The beauty of such a system lies not only in the simplicity of its three cardinal rules, but in its localization of individual effect. The actions of each individual is governed only by the flock-mates ahead , behind and beside them. In turn, these neighbours are governed by their neighbours and so on. This means that the area beyond a flock member’s immediate surroundings does not matter. Thus, the size of the flock is irrelevant; any sized traffic system can be accommodated in the boid model, from a few cars to the millions of Cairo. It is a solution of mathematical elegance, and it has the potential to free billions of dollars worldwide in infrastructure for use elsewhere.
Unfortunately, this system requires drivers to be observant, aware of their surroundings, and willing to sacrifice personal progress for overall efficiency. In North America, where drivers are more egocentric, the implementation of such a system would lead to chaos and many accidents. Nonetheless, Egyptian traffic neatly demonstrates the power of simplicity and the mathematical simplicity that can be derived from nature, the ancient engineer.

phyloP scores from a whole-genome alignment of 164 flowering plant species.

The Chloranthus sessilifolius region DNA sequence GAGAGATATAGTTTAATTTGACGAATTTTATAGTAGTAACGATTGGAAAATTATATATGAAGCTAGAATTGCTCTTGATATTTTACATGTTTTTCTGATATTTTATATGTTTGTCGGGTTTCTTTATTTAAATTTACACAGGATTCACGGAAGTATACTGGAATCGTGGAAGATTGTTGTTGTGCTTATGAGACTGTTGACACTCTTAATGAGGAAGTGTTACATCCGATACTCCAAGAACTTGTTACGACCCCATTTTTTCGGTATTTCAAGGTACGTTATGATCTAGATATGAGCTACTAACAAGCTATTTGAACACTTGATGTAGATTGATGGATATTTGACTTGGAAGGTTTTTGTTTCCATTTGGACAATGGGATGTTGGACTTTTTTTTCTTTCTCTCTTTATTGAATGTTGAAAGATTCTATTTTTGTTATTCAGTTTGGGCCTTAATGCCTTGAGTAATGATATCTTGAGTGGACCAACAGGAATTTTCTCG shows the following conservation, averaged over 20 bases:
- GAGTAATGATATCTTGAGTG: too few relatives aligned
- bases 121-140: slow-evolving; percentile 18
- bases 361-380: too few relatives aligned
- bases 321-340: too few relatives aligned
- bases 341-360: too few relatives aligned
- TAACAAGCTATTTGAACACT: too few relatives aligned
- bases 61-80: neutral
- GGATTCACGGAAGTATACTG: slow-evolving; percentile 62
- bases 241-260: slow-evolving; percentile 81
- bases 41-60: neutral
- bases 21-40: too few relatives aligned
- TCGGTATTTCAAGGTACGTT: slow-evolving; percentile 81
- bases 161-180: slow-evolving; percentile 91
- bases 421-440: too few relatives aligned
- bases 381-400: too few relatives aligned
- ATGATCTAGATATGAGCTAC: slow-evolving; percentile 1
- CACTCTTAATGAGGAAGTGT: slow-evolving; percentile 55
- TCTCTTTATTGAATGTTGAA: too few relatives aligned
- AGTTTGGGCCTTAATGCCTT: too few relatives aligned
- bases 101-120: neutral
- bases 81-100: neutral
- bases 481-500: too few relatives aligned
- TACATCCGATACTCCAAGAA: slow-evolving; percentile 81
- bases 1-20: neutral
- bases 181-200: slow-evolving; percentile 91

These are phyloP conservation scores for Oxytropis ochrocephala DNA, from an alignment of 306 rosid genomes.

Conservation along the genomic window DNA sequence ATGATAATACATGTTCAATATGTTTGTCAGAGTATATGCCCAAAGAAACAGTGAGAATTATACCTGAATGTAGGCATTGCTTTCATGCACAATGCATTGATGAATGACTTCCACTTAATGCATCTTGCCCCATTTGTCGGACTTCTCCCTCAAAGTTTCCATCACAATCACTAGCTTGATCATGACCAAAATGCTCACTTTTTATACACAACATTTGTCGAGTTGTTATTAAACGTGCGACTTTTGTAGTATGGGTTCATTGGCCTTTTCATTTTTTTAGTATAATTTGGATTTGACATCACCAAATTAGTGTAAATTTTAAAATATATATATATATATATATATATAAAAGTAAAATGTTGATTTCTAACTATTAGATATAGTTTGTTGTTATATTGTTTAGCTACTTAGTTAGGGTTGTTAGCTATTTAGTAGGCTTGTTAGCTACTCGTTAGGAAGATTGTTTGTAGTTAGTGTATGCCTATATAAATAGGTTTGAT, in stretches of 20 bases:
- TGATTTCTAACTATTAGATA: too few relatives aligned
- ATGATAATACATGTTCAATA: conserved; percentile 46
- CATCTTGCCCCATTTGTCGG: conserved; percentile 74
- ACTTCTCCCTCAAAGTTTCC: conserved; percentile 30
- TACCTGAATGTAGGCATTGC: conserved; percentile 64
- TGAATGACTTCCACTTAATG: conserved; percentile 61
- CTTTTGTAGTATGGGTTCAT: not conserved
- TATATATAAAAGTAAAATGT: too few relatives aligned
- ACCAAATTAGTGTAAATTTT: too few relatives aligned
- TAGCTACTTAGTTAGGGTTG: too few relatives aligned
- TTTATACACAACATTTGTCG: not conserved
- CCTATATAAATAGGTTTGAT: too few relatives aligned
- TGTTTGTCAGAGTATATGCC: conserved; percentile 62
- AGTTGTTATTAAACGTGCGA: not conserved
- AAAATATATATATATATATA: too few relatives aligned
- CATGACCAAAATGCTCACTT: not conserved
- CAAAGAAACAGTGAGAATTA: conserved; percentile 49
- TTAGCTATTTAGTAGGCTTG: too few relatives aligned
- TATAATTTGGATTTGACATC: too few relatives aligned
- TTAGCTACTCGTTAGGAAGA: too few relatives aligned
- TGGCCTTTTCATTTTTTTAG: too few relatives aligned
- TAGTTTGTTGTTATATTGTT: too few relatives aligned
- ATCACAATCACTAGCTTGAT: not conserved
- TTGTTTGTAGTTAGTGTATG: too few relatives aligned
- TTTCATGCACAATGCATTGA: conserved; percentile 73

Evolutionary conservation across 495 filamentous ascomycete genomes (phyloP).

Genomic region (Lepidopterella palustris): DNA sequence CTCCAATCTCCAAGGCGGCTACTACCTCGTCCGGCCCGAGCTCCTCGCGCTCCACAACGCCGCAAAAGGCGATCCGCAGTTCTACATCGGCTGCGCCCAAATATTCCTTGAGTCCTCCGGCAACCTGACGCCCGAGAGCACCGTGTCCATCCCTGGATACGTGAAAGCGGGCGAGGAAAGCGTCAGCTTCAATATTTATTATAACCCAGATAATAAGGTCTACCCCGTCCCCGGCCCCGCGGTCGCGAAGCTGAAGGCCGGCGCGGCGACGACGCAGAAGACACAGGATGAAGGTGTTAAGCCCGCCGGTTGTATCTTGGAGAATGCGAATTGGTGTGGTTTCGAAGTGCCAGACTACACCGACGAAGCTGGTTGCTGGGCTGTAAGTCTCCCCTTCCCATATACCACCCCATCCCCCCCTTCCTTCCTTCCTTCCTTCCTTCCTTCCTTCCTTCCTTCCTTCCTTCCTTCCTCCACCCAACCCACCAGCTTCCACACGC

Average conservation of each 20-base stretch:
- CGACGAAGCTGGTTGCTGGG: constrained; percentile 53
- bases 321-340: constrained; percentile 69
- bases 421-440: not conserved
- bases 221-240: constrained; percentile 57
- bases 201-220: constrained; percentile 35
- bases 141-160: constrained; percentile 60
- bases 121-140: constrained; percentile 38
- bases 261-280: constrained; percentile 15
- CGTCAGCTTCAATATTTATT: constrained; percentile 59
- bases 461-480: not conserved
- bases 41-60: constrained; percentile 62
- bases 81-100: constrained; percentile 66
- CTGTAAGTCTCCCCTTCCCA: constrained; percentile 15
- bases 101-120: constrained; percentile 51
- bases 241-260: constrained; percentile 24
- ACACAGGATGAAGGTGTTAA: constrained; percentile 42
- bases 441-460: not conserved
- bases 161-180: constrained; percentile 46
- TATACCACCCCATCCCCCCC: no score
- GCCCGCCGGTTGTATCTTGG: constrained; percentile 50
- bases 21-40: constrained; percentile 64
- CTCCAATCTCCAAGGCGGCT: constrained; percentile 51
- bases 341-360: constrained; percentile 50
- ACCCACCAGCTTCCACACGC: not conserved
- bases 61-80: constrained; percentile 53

*Mathematically speaking, boids are an elegant application of two relatively new mathematical fields: chaos theory and complexity theory. The system is of particular interest in both fields because it is unpredictable in the short but not the long term; thus it resides on the edge of chaos.


Reynolds, Craig W: Flocks, Herds and Schools: A Distributed Behavioural Model (Originally submitted and copyrighted for SIGGRAPH conference, July 1987)

Reynolds, Craig W: Boids: Background and Update

Waldrop, Mitchell M: Complexity: The Emerging Science at the Edge of Order and Chaos. Copyright 1992, Simon and Schuster Inc, New York, London, Toronto, Sydney, Tokyo, Singapore.

Parker, Conrad: Boids.

Boids, source

Emergence, source

Cairo (Transport), source

Dawkins, Richard: The Extended Phenotype: The Long Reach of the Gene. Copyright 1989,1999 Oxford University Press, London.

Further information on Egyptian traffic laws and customs was acquired directly while travelling in that country.